Imagine that you could not travel or go to school without your dad’s permission. You need him, your brother, or a male driver to take you anywhere you want to go in a car. He even has a say in who you get to marry.
This is life under Saudi Arabia‘s guardianship law — a combination of the legal code and religious doctrine within the kingdom. Men have guardianship over the unmarried women in their families, which usually means a father is guardian to his daughter (but in his absence, a son or uncle can fill in). When a woman marries, the guardianship switches over to her husband. Even when Saudi women are no longer minors, they are still treated like children in the eyes of the law.
One woman is trying to change all that: a 43-old-old doctor, going by the pseudonym “Samia” in press reports, is challenging her father’s guardianship in the Saudi Supreme Court. Keep reading »
On June 17, women in Saudi Arabia are planning a protest of the country’s ban on women drivers en masse by getting behind the wheel. Women in Saudi Arabia are forced to rely on male relatives or male drivers to get anywhere by car, and are not allowed to travel outside the country without a male relative’s permission or to vote. The Women2Drive campaign, which is gaining support through a Facebook group called “I will drive starting June 17,” will be an act of civil disobedience that could perhaps lead to a sea change of women’s rights in the Saudi kingdom. According to The New York Times, the protest will not have a centralized location. Women with valid drivers’ licenses from other countries are asked to get behind the wheel of their car, put on their seat belts, and drive around, going about their usual day. If they are able to, women are asked to film themselves driving and upload the video to YouTube. Keep reading »
Take a look at the above images of Mariah Carey: In one picture, she’s in an adorable crop top and shorts set. In the other, she’s decked out in pants and a long-sleeved shirt. Which is real and which is fake? It turns out the fully-clothed Carey is Saudi Arabia’s censored version of the image, in which adorable capri pants were airbrushed onto Mariah’s naked legs. In the conservative Muslim country even superstars have to tone it down.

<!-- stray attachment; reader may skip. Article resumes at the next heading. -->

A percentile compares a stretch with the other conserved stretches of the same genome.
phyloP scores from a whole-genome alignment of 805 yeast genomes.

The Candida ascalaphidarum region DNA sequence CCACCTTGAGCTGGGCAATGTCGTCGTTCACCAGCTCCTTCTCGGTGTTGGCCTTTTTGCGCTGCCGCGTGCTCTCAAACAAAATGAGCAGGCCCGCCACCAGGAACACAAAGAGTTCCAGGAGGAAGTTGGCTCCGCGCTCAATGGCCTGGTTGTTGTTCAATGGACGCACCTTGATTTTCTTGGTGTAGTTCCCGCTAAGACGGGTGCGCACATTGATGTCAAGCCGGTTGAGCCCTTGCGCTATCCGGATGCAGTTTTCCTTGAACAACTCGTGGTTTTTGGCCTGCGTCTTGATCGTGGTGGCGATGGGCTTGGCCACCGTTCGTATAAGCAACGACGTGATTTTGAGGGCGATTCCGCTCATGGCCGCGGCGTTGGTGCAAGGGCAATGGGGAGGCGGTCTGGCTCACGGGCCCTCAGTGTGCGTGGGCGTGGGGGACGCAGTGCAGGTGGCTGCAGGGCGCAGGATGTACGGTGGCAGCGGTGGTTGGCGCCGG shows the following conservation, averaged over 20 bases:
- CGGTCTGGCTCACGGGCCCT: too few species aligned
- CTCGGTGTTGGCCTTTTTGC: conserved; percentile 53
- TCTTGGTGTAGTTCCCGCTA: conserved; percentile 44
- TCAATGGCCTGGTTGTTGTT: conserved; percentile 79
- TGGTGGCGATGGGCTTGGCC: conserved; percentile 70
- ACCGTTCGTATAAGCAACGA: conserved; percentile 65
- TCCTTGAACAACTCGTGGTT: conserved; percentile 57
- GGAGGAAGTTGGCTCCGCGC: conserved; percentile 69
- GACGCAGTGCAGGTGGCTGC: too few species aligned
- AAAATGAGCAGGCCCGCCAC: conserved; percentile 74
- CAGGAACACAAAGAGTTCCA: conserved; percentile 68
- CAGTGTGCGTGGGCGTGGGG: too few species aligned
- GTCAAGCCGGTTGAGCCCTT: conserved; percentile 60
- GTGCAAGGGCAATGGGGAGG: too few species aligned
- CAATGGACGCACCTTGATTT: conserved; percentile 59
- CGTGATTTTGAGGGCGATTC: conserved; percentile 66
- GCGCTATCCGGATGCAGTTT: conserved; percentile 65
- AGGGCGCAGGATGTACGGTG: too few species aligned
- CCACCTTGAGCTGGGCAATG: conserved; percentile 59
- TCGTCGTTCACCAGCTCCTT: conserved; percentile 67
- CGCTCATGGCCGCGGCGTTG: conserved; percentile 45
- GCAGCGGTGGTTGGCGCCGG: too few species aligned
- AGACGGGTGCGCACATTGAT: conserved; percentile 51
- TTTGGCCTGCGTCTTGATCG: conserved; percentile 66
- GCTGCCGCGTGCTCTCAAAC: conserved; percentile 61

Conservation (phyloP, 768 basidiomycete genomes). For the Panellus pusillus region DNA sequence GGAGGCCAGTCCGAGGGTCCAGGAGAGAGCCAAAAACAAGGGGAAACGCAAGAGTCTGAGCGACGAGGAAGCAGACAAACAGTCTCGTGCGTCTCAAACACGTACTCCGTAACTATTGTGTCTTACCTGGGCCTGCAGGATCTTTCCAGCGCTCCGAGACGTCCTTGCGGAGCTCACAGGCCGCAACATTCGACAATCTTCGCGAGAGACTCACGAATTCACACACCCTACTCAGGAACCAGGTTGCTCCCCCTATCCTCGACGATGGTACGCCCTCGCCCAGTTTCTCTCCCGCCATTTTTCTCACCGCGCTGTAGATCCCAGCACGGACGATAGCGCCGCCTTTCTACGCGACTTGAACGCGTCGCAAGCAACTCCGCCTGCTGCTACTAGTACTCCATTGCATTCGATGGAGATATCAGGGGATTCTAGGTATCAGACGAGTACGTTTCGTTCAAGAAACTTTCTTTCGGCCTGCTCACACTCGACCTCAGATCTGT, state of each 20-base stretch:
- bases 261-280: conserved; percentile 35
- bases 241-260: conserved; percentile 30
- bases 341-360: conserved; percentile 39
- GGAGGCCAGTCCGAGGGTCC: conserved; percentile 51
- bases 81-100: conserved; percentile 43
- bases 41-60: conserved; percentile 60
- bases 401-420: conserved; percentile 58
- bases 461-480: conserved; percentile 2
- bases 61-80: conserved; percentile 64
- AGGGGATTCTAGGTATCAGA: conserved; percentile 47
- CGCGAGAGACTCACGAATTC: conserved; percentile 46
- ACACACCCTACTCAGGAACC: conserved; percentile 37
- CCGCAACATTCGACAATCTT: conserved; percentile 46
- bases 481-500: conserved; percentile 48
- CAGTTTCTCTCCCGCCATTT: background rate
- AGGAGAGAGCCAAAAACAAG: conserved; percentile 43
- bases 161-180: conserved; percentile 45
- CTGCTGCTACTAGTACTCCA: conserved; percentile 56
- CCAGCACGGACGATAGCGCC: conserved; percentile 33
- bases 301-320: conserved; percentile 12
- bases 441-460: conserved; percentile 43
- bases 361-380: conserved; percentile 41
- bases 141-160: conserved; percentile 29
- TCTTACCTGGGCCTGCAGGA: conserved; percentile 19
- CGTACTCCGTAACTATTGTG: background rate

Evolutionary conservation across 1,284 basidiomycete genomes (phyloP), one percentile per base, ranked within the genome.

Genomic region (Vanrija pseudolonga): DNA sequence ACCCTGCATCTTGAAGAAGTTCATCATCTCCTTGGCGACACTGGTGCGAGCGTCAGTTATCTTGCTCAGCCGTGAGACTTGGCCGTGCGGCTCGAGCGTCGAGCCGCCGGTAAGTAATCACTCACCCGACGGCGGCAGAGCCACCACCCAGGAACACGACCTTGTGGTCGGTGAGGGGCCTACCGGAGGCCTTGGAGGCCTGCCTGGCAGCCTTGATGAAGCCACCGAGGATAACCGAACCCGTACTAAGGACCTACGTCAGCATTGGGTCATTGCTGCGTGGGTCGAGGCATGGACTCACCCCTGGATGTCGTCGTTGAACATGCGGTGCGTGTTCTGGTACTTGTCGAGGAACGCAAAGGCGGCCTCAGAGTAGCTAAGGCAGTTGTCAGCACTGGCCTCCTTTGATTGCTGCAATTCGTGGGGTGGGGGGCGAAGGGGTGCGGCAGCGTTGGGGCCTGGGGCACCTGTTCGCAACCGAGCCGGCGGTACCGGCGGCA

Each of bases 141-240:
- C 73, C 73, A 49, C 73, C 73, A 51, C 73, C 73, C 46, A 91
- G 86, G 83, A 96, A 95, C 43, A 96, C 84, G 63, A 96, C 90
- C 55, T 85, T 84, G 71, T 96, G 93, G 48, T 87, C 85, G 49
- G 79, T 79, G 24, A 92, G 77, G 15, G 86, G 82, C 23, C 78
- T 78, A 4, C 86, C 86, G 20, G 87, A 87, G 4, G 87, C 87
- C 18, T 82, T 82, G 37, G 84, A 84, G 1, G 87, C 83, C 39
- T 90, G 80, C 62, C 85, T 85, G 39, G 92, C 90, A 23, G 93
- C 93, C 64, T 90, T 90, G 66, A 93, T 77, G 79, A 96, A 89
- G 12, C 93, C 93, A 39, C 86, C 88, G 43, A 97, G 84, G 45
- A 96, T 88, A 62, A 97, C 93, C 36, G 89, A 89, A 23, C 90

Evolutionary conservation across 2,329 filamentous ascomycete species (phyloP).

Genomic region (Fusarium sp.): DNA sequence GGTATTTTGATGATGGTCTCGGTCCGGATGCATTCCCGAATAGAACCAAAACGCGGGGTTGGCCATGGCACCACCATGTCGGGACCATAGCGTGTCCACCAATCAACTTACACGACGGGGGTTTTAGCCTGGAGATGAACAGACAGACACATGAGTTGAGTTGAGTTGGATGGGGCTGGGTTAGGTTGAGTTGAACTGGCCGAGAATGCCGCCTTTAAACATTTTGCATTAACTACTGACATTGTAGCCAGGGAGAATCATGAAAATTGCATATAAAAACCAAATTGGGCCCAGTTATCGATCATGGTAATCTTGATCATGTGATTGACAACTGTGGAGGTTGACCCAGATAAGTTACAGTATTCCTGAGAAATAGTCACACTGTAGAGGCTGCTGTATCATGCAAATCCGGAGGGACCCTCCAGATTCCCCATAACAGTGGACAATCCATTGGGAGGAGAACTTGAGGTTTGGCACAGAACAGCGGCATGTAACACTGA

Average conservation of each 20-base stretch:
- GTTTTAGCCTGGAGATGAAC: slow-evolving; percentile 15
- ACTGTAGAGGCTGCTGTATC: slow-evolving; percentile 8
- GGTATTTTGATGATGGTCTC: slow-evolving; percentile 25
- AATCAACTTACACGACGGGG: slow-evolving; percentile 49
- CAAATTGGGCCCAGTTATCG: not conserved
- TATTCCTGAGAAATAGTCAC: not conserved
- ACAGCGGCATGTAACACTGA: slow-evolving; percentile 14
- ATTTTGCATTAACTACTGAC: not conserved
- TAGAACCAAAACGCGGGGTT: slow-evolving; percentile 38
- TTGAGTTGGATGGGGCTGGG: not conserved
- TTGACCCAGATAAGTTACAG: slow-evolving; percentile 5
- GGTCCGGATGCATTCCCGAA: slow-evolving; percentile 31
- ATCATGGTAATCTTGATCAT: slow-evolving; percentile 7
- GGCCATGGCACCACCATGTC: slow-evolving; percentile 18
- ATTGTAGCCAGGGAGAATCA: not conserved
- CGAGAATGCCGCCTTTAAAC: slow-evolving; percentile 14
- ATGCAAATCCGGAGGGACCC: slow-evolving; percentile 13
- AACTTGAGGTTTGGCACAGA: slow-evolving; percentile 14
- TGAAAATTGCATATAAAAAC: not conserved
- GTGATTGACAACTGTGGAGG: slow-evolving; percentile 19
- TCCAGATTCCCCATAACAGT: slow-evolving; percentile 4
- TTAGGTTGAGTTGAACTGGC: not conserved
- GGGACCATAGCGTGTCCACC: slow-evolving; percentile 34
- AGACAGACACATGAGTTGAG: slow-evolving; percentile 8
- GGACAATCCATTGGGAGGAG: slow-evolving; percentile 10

After the jump, some other Mariah Carey album covers and images that have gotten the Photoshop Magic treatment. Keep reading »
Imagine if every time you left the country — for a vacation, for college, for a new job — you needed permission from your father, brother or husband.
That’s the story of Saudi Arabian women’s lives: women have male guardians (“mahrams”) who must go through a bureaucratic process to grant them permission to travel unaccompanied. But now, technology might be involved: recently, at least one Saudi women’s rights activist claims her husband received a text message from the foreign ministry when she left the country for a vacation. Keep reading »
A new law in Saudi Arabia has caused quite a bit of confusion. Are you sitting down? OK, so a strict version of Islam forbids women to come in contact with men who are not their relatives. And so the Saudis have issued a fatwa demanding that women who come into regular contact with unrelated men should breastfeed them so that they can be considered relatives. But the big issue is not the law, believe it or not. The heated debate is about the logistics of the law. Keep reading »
It’s the best possible ending to the most disgusting marriage I’ve ever heard of. A 12-year-old Saudi girl is seeking a divorce from her 80-year-old cousin-turned-husband. That was not a typo. She’s 12; he’s 80. And yes … they are related. She was sold … err … married to him for $30,000 against the wishes of her mother. How is this even legal, you ask? Saudi law does not specify a minimum age for marriage. But the Saudi Human Rights Commission thinks the marriage is wrong and has decided to take a stand and help the little girl obtain a divorce. Thank God! Here’s hoping that the ruling in this case will set a precedent which will make Saudi officials reevaluate the law when it comes to legal marriage age. [Newser] Keep reading »
Being covered in robes and veils from head to toe is not stopping women in Saudi Arabia from getting plastic surgery. Surprisingly, liposuction, breast augmentations, and nose jobs are drawing females to the plastic surgeon’s at the same rate as in other parts of the world. It seems that self-consciousness can grow even when people can’t see your features. The only time Saudi women can show off their clothes and haircuts are for their husbands, at women’s parties, and when abroad. Whereas 10 years ago, a plastic surgeon was quite the rarity in the Arab nation, now 35 surgical treatment centers exist. But the religious values that govern the majority of Saudi lives are not being overlooked when it comes to these procedures. Three years ago clergymen and plastic surgeons met to create a consensus on tampering with God’s natural creations. The result was that “undergoing an unsafe procedure or changing the shape of a ‘perfect nose’ just to resemble a singer or actress” was haram, or forbidden, while “small breasts, fixing features that are causing a person grief, or reverse damage from an accident” is halal, or sanctioned. Keep reading »